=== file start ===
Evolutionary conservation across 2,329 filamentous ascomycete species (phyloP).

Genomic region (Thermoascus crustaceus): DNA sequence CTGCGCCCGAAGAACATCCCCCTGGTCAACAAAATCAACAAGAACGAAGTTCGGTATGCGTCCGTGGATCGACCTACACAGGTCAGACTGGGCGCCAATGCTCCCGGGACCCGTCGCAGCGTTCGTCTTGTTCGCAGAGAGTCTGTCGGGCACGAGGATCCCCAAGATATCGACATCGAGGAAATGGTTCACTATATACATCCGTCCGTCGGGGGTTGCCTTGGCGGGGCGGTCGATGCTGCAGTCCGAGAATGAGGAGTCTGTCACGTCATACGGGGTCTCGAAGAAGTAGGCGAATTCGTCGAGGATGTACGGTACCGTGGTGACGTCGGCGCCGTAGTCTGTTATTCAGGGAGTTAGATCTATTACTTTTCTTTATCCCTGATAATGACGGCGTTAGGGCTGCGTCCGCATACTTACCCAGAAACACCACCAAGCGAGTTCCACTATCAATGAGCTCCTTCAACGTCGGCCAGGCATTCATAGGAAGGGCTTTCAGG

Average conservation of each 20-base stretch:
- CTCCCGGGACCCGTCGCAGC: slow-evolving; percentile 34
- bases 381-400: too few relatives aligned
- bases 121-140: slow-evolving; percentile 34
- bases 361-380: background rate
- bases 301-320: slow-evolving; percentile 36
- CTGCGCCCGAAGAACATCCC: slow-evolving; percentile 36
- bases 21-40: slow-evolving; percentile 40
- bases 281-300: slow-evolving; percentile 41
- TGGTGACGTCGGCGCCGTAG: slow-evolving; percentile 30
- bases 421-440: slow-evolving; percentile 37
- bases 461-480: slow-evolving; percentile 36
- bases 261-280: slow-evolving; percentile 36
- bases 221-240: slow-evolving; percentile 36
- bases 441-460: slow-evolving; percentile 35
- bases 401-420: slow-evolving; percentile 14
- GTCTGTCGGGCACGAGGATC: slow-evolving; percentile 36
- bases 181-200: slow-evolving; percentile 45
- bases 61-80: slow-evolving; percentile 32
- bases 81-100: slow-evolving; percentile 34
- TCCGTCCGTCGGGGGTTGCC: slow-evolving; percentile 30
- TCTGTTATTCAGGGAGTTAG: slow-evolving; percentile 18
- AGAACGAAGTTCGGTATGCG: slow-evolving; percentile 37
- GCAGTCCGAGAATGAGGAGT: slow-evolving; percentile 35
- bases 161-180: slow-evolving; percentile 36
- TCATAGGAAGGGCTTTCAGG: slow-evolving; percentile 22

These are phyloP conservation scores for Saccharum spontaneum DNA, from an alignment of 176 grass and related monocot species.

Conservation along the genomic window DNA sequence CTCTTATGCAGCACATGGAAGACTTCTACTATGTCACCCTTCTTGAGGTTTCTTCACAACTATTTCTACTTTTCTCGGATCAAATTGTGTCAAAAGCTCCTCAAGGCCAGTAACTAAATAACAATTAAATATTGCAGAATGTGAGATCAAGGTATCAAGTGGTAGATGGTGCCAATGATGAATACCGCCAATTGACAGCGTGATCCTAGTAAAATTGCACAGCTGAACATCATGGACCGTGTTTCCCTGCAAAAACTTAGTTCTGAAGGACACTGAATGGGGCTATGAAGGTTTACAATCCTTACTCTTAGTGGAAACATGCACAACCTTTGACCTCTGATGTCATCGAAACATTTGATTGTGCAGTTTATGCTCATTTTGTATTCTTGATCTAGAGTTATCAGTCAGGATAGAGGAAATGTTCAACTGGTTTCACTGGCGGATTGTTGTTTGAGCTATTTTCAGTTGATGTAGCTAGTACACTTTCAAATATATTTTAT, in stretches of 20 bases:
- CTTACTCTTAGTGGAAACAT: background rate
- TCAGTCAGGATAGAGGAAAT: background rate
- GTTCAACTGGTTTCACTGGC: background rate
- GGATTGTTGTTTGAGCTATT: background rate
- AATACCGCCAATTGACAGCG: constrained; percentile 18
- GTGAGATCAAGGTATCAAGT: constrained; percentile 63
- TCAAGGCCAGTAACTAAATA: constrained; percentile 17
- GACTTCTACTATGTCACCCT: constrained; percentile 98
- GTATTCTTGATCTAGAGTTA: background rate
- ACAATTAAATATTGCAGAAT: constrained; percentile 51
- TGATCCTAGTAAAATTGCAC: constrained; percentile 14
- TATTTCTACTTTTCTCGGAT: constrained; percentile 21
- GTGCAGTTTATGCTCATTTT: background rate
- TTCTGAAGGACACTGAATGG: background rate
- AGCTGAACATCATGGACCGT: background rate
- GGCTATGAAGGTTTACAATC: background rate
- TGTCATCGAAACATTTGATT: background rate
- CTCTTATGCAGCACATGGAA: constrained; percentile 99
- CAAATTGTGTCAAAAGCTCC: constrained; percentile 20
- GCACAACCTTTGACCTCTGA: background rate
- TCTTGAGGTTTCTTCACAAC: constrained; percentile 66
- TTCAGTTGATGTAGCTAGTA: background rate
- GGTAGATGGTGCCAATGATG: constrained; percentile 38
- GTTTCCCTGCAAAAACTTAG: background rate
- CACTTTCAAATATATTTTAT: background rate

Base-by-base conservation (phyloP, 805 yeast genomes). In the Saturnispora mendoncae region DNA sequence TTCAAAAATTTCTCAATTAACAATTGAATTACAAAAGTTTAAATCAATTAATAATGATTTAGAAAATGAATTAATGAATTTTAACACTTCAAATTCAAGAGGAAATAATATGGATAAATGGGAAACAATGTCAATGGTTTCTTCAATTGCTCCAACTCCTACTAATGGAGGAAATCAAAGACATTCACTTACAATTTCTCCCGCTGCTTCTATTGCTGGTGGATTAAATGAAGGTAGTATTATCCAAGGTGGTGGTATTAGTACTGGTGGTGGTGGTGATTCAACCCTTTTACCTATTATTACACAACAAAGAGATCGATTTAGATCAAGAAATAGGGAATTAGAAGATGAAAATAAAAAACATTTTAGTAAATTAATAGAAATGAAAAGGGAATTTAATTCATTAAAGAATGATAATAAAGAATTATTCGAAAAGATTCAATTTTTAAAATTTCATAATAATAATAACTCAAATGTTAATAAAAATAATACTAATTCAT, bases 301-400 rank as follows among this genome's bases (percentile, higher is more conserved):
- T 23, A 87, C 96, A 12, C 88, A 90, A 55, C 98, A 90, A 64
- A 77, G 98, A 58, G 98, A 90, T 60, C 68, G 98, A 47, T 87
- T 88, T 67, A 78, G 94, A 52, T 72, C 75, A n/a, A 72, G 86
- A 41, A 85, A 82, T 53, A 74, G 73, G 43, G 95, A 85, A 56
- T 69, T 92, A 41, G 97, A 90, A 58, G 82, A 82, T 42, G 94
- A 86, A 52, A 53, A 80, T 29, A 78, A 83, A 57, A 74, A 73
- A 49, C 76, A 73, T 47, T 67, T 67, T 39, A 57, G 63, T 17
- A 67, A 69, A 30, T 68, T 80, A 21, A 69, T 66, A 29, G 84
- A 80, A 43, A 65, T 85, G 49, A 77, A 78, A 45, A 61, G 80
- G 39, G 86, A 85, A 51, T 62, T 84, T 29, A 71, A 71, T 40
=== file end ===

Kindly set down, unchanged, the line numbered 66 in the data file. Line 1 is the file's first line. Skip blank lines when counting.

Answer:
- G 39, G 86, A 85, A 51, T 62, T 84, T 29, A 71, A 71, T 40